Bungee cords are an excellent tool for tying down a gear and ensuring that your equipment stays in its proper location. Who can install bungee cords on a kayak in either a permanent or semi-permanent manner, and many paddlers find this the most convenient method of securing their stuff. Many kayak manufacturers and outdoor outfitters provide a kayak bungee kit that includes everything you need to rig your kayak with bungee cords. This is because installing a system of bungee cords on a kayak is a popular enough modification that many kayak manufacturers sell the kit.
Velcro is not only lightweight but also simple to apply. It can be an effective method for storing tiny goods in locations without a tracking mount or the desire to drill holes in the wall. The amount of things that can be stored using Velcro has a maximum capacity. But the adaptability it offers more than makes up for those restrictions. Stick-on Velcro patches or straps allow you to attach Velcro virtually anyplace you like. There are even sure life jackets on the market that have Velcro patches on them for drying flies.
PVC piping is a DIY mainstay, and it is sturdy enough to support a kayak's weight without buckling or breaking. Because it has such a wide range of applications, you can use it to create virtually anything you can imagine. Additionally, putting the puzzle back together is a simple process.
The construction of a cart for transporting your kayak is an everyday use for PVC. Many people invest in coaches that can assist them in transporting their boats to and from the water. However, a vast library of video instructions is available online for anyone interested in building them.
PVC pipes can be used for many other things outside what was just mentioned. With it, you may also construct a rack for stowing your kayak or even many kayaks. Frames can take several forms, and the one you choose to use will depend on the specifics of your storage requirements. In addition, there are a plethora of videos available on the internet that may walk you through the process.
Lastly, you may manufacture a rod holder for your kayak out of a piece of PVC tubing. Even while most fishing kayaks already have a rod holder or numerous rod holders, they may modify any kayak to hold your rods if you find yourself in a bind.
Noodles for the pool are not only inexpensive but also float and are easily accessible. Because of how they are shaped and flow, they are an excellent contender for a wide variety of do-it-yourself projects, and you can locate them virtually anywhere.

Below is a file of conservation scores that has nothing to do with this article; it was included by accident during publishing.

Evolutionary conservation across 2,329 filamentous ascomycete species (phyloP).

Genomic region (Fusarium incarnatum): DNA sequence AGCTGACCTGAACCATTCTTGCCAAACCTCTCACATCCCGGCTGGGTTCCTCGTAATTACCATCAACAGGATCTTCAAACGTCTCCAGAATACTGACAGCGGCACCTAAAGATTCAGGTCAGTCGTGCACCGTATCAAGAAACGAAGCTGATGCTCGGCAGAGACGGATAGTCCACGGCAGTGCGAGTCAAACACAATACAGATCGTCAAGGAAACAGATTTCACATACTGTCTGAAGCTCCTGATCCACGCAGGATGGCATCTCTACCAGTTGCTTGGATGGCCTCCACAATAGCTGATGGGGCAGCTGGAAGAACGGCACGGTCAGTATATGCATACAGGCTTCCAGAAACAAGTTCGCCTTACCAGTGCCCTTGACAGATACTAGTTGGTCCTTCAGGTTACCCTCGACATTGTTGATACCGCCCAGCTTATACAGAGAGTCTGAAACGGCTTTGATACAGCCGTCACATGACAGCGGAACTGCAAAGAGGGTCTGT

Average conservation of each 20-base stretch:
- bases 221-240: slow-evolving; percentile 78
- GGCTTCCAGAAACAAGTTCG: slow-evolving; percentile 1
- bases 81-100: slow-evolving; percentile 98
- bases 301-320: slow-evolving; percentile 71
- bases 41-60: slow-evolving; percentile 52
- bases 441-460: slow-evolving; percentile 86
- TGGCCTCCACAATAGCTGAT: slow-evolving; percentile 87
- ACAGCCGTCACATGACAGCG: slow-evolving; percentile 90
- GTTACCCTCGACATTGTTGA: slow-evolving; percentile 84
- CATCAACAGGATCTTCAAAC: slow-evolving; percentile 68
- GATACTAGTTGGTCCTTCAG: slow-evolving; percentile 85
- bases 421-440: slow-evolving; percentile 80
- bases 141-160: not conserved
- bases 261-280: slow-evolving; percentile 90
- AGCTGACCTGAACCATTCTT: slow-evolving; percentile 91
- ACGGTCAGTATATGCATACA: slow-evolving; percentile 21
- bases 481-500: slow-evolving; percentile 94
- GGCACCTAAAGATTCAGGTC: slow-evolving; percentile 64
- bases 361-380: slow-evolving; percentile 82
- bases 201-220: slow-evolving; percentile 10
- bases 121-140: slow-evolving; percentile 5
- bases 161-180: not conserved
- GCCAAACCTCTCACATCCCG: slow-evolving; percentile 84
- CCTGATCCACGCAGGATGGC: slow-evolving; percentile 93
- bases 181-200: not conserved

The use of pool noodles is every day in do-it-yourself projects involving PVC. It is not uncommon to find kayak racks and carts with pool noodles or foam pipe insulation wrapped around the pipes to protect the kayak from being damaged. The pool noodle may wear out over time, but replacing it is simple and inexpensive, and it will continue to serve its purpose of protecting your boat. However, that is not the only thing for those who may use a decent pool noodle. Here are a few more examples:
Put some in the bottom of your boat's hull to increase its flotation and buoyancy.
Wrap some of it around your roof rack to prevent it from scratching your kayak and causing other damage.
Reduce it in size, and put it to use as a carrier for your fishing rods.
They are also convenient if you want to take a break from paddling your kayak and float for a while.
Regarding fishing modifications for kayaks, the milk crate is considered the industry standard. Who can use milk crates to store gear and neatly store several tackle boxes inside them? Milk crates are convenient since they are simple to secure in your boat and because it is simple to connect additional objects to them, such as rod holders, lids, and even rail systems. Utilizing a milk crate as a storage option has a few drawbacks. One disadvantage is that they do not seal completely against water, unlike many other storage alternatives for fishing kayaks. One more disadvantage is that not all boats will be able to accommodate them.
One of the most common modifications for fishing kayaks is a five-gallon bucket, used for boats that do not have enough space for a milk box. It is an excellent location for storing more fishing gear, much like the milk carton, which you may use in the future. They are reasonably priced and can be purchased at virtually any hardware retailer. On top of that, mounting rod holders to a bucket is reasonably straightforward, and you already have a bucket on hand if you ever need to bail water.
There is a wide variety of content that may be constructed and enjoyed. If you get into do-it-yourself kayaking, you may continue to hone your skills even on days when you cannot get out on the water. You also have the option to take possession of your boat uniquely, which will make it one of a kind.
Remember to test out your boat and all of your gear before making any modifications that are going to be permanent. Carry out some research to find out how other individuals have tackled projects like the one you are working on. Also, try to get a boat with a track mount system, as this will allow you to make as many modifications and adjustments as you like without drilling. In addition, if you have modified your kayak, we would love it if you would share pictures or videos of it with us on our social media accounts, which you can find on Facebook and Instagram.